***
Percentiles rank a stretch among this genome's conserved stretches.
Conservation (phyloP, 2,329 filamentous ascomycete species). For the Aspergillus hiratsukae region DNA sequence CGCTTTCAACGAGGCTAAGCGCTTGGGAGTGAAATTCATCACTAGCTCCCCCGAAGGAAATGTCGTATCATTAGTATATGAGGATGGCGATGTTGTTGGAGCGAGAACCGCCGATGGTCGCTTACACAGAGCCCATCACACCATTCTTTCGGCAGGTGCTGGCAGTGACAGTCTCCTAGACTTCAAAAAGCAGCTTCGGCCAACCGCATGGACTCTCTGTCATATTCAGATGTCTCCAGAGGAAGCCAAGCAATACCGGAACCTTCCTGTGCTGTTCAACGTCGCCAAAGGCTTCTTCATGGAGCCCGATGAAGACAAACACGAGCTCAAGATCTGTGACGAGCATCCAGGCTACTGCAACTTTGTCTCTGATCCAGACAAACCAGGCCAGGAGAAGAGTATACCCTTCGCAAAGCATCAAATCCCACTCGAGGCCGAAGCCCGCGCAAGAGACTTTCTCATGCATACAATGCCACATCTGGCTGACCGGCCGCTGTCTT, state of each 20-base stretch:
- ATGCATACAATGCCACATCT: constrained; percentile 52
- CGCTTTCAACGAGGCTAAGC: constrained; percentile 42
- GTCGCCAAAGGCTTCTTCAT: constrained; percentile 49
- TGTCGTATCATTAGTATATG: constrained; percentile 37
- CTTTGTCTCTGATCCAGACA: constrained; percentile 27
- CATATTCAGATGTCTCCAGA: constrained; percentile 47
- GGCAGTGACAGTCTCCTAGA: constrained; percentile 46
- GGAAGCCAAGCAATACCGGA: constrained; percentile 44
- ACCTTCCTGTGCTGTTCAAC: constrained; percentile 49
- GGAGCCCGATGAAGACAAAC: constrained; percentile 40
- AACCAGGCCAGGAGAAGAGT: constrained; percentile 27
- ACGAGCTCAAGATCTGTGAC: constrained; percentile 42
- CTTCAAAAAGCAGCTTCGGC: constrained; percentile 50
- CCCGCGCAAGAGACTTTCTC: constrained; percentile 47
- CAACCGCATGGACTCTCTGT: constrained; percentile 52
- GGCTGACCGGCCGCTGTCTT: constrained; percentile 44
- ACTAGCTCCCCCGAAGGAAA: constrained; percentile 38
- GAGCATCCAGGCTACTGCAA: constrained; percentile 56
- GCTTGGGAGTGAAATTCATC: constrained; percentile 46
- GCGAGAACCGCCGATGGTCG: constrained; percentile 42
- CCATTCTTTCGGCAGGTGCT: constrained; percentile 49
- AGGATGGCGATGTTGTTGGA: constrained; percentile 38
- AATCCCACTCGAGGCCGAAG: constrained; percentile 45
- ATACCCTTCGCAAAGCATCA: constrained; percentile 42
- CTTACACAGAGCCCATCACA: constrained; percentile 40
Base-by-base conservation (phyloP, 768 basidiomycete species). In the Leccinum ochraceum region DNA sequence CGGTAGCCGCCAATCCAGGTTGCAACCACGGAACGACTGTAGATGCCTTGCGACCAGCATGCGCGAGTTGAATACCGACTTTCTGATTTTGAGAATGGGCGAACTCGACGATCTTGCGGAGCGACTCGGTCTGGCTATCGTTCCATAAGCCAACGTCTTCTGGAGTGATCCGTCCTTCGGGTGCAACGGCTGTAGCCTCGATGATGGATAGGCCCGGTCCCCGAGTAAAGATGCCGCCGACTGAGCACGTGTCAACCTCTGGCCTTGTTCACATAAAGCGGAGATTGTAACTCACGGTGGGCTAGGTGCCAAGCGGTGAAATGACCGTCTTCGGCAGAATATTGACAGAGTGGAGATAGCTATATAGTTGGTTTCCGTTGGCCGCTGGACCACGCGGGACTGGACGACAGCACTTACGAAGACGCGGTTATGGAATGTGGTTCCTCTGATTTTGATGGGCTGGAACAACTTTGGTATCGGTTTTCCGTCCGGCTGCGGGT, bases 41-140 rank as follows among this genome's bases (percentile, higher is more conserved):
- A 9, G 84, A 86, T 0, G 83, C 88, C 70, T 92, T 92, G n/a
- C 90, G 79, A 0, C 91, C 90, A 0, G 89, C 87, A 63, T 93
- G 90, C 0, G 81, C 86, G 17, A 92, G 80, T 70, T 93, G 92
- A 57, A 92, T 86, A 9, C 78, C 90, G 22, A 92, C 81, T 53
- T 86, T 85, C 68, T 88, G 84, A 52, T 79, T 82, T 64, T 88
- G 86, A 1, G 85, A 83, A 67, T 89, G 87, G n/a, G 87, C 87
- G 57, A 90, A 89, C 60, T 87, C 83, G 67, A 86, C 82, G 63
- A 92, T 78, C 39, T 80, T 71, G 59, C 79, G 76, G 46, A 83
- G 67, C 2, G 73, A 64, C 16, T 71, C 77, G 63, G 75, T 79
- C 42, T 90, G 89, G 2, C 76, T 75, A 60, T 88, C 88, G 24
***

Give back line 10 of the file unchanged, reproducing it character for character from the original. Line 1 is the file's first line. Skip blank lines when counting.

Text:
- GGAAGCCAAGCAATACCGGA: constrained; percentile 44